Letter from the Editors: A call for further discussion


By Rhea Howard

As you all know, in just 19 short days, Union’s 2011 fall term will draw to an anxiously awaited close. However, although we’re all ecstatic to return home for Mom’s Thanksgiving turkey and the cozy holiday spirit, at the Concordiensis we will certainly miss the excitement and discussion inspired by Union student journalism this term.

While some articles in particular elicited intense emotional responses across campus, they also serve to remind us of the importance and necessity of an independent student publication. Union’s student body has the right to know not only what is happening across campus, but also their peers’ opinions and reactions. Consequently we would like to personally thank those of you who wrote in to express your opinions regarding campus issues as well as your thoughts on the accuracy and relevance of the articles published in the Concordiensis.

Without constant campus feedback, the Concordy will become an inaccurate depiction of campus life and attitude rather than a lively evolving discussion and dynamic forum for student expression. The Concordiensis is our newspaper—written by students, for students—and so we implore you to think of the Concordy when you’re debating the injustice or necessity of campus policy among friends. Have an opinion? Write! Your thoughts can only be heard if you express them—and that is exactly why we’re here.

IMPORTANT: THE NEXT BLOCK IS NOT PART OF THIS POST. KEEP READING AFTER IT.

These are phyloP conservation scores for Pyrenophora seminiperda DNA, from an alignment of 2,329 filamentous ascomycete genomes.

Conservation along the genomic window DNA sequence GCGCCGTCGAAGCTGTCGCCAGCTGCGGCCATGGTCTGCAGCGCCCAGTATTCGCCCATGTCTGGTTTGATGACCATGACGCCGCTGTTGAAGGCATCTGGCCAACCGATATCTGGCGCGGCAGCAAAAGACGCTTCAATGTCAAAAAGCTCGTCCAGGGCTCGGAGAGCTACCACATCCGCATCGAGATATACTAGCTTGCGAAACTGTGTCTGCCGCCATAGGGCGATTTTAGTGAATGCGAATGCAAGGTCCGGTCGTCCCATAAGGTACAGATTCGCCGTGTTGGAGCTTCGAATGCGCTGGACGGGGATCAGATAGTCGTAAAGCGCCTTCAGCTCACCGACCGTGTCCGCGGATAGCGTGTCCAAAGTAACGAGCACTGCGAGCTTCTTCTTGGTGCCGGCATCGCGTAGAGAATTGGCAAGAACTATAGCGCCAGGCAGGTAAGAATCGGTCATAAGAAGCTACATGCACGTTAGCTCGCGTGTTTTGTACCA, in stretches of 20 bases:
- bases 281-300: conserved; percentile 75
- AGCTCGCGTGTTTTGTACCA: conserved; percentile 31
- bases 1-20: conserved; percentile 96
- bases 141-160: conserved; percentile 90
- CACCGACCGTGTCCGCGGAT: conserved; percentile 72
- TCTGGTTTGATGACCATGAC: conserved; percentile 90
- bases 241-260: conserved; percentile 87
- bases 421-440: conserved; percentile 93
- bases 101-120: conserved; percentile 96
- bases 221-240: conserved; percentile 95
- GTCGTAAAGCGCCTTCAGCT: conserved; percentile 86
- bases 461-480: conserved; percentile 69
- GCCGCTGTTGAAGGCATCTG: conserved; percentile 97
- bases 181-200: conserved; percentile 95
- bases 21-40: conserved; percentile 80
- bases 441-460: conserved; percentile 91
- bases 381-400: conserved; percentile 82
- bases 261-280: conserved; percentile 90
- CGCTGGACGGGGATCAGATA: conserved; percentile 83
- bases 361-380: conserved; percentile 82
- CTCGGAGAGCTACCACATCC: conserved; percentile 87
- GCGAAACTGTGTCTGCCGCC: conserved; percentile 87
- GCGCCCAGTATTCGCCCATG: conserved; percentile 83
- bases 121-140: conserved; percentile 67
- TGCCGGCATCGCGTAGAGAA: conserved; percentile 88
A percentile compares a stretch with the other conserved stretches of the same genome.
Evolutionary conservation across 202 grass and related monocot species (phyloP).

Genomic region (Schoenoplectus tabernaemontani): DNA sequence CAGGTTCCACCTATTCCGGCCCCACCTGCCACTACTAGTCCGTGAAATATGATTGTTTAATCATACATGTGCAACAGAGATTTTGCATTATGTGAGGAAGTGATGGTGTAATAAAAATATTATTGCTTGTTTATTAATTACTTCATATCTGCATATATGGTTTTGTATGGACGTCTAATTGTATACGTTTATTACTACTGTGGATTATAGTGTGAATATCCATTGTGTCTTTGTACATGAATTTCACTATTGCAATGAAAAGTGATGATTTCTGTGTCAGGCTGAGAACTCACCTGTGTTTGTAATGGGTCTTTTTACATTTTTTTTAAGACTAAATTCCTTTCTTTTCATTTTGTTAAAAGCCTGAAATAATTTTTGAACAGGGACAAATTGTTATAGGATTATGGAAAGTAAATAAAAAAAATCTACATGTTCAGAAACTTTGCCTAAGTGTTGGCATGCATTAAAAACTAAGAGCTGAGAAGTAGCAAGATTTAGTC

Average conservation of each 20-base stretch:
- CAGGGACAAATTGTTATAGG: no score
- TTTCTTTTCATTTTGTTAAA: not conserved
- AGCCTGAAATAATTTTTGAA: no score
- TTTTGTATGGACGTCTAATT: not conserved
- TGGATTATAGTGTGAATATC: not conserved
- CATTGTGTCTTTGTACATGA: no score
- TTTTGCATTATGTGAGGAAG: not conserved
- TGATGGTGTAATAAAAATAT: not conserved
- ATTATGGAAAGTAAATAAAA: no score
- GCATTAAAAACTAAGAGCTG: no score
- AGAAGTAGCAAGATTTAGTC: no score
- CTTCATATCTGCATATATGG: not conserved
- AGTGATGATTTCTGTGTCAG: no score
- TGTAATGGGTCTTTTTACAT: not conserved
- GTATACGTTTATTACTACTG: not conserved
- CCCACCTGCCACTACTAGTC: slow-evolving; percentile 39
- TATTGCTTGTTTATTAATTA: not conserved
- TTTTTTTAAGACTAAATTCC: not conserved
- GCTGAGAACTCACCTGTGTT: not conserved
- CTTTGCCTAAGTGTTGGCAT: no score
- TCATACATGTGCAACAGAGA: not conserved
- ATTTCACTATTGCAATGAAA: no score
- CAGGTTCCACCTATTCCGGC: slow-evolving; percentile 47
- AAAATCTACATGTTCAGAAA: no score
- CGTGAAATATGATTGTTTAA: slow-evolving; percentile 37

Although many of you took advantage of the comment thread on the Concordiensis website and wrote  some truly emotionally charged posts, students across campus who were not constantly refreshing that one article or did not scroll down to your particular comment were not privvy to your opinion. On the other hand, articles submitted and published in Concordiensis are saved online, are distributed across campus and are archived by the college. If you want to be heard, remembered and a catalyst for further debate, the Opinions section is the perfect forum. Each week’s issue of the Concordy ought to be a physical manifestation of diverse campus attitudes, but that is impossible without constant input.

On another note, congratulations to the 581 new students in the class of 2015. You have now experienced the marathon sprint of a ten-week term! It is our sincere hope that you learned, prospered and enjoyed yourselves!

We cannot wait to see what issues will spark the active  and collective voice of the student body winter term. But until then, enjoy the snow, hot chocolate and home-cooked food.

All our best,






Rhea Howard and Gabriella Levine

Opinions Editors


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